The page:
Falcons face uphill climb against streaking Giants

The Giants face the Falcons on Monday night as thye look to improve to 4-2 and move to within a game of the Cowboys in the NFC East.

Let's take a look at what we should expect from both teams tonight in the Atlanta.

Since the Giants had their big goal-line stand to beat the Redskins three weeks ago, the defense is playing with great confidence.

The Giants offense proved it can come from behind when it put 28 points on the board in the second half last week against the Jets.

New York has an identity right now as it looks to win its fourth straight game. The Falcons, meanwhile, have had more adversity than any team deserves -- from Michael Vick to the injuries to the offensive line to fining DeAngelo Hall $100,000. Some people feel first-year head coach Bobby Petrino is barely keeping the locker room together, but there's no reason to think Atlanta will not come out and give the kind of effort the Bills gave last week on MNF.

Joey Harrington has to make a few down-the-field plays and Warrick Dunn needs an old-time performance. Too much to ask? The Giants need to be sharp and aggressive from the start and that is not how they always come out and play.

If you like the Giants…

  1. The Giants defense shares the NFL lead with 17 sacks.
    1. The Giants have allowed 14.6 points per game during their current three-game winning streak.
    2. The Giants average 25 points a game this season and the Falcons average 14 a game.
    3. Running backs Brandon Jacobs and Derrick Ward have combined for 535 yards rushing, averaging 4.6 yards per carry.
    4. Atlanta has the worst red-zone offense in the NFL.

If you like the Falcons…

  1. The Falcons have a plus-2 turnover ratio, the Giants are minus-1.
    1. The Falcons defense is ranked 7th in the NFL on third downs.
    2. The Giants red-zone defense has given up 10 touchdowns in 14 trips.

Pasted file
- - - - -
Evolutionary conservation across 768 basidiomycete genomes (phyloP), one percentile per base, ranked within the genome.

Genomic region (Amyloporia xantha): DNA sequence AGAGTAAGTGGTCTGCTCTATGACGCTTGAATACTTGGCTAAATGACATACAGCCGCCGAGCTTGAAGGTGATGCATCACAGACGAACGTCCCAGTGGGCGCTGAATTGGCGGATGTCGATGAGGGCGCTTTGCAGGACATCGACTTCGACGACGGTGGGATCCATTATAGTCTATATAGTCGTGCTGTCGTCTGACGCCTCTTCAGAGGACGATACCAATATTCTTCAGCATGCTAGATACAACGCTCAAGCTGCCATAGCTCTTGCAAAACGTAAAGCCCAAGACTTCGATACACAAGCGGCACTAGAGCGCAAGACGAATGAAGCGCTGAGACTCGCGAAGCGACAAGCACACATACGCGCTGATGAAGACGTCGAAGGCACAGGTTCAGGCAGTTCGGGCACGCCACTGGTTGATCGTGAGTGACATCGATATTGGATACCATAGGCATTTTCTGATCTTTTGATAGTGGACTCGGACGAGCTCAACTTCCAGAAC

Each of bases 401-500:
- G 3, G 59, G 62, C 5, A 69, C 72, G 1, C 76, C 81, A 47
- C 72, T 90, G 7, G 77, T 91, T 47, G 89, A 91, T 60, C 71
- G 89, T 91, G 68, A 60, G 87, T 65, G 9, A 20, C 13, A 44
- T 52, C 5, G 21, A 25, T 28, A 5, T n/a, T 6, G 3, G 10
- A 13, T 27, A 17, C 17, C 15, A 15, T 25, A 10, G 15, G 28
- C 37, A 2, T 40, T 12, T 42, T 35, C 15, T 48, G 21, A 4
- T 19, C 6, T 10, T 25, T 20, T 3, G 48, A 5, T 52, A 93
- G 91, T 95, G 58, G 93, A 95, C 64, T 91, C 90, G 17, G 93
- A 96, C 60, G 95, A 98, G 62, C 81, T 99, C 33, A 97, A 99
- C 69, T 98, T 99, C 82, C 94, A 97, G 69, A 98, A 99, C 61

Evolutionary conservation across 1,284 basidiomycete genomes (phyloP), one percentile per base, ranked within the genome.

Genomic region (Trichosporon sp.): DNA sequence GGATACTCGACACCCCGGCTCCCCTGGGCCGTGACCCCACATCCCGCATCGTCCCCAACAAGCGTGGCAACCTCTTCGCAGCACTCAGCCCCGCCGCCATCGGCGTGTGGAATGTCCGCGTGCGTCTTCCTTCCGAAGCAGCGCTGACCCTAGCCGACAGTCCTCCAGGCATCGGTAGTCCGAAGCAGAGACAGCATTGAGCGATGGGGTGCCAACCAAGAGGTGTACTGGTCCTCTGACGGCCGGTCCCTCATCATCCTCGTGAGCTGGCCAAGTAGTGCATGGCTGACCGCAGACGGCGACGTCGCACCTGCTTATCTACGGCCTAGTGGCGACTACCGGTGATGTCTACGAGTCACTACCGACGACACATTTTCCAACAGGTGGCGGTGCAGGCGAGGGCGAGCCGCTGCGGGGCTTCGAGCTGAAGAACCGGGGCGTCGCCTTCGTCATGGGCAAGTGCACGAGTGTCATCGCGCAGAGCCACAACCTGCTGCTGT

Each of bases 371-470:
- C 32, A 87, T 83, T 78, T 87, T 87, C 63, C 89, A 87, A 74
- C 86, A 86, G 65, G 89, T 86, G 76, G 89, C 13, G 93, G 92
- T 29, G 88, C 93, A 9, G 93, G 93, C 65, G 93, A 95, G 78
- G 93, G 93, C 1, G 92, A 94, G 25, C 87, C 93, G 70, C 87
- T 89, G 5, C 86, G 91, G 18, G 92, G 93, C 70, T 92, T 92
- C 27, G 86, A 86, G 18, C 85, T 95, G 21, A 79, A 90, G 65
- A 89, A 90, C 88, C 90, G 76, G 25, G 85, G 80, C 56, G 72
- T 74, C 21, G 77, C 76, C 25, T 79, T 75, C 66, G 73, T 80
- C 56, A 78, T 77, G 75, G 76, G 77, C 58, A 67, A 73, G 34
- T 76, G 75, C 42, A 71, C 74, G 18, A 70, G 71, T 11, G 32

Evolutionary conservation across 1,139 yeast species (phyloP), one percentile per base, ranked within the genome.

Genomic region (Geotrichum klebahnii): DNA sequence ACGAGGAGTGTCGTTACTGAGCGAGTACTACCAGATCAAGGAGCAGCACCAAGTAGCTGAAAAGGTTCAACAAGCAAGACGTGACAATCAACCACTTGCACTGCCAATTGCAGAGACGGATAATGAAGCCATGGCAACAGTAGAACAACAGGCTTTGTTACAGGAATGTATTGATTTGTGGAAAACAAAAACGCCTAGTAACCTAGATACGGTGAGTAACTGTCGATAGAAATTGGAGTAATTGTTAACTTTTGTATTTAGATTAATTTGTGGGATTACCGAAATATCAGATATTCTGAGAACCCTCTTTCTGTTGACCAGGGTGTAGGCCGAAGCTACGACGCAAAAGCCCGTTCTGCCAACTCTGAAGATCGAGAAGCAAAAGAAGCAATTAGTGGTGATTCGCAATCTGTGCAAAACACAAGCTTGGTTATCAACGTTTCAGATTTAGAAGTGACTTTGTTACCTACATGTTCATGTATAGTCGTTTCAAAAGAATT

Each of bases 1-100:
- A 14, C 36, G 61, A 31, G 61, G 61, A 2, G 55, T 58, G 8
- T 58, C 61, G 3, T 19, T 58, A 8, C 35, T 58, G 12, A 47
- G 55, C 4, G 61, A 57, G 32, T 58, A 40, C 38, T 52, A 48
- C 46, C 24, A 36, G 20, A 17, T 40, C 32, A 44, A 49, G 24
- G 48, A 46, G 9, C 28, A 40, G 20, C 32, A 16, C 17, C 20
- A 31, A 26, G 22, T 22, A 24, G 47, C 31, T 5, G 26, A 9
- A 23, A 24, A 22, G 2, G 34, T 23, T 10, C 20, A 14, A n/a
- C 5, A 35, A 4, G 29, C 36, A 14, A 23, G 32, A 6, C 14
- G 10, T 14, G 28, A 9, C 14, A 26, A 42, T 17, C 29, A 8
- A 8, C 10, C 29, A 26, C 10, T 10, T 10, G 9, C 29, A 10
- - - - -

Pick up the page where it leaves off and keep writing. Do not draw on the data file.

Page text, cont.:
3. The Falcons have six different players with double-digit receptions.
    4. Harrington was sacked 13 times in the first two games but only four times in the last three games.

Key matchups

1. Atlanta LT Renardo Foster vs. Giants DE Osi Umenyiora: Foster, a rookie, is getting his first start against one of the best pass rushers in the NFL. The last time Umenyiora faced a rookie tackle was against the Eagles when he had six sacks. Harrington is a stationary target and the Falcons should throw it close to 33 times, which means lots of hits, hurries and sacks.

2. Atlanta RT Tyson Clabo vs. Giants DE Michael Strahan: Strahan is finally rounding into playing shape and he faces a second-year tackle with 10 career starts. Because there is a rookie at the other tackle spot who needs help from a tight end or back, Clabo will have to go it alone too many times.

3. Atlanta DT Rod Coleman vs. Giants G Rich Seubert: Coleman looks to be back from an injury for the first time this season. The Falcons need his inside speed to disrupt the pocket and make Eli Manning move around. Coleman is a former double-digit sack guy and the Birds need to see some of that old firepower. Seubert is underrated and will battle Coleman, who may fatigue as this game heads into the second half. Don't be surprised to see the Giants run right at him early in the game with big Brandon Jacobs.

4. Atlanta CB DeAngelo Hall vs. Giants WR Plaxico Burress: Burress apparently doesn't need to practice to find the end zone. No one in the NFLC has more touchdown catches (7) than Burress. Only Randy Moss (8) has more, and that's in one more game. A poor tackle attempt at any time during the game will end up in six points for Burress. The other Giants receivers are good enough that Hall will go alone most of the time. I like Burress for six receptions and a TD in this game.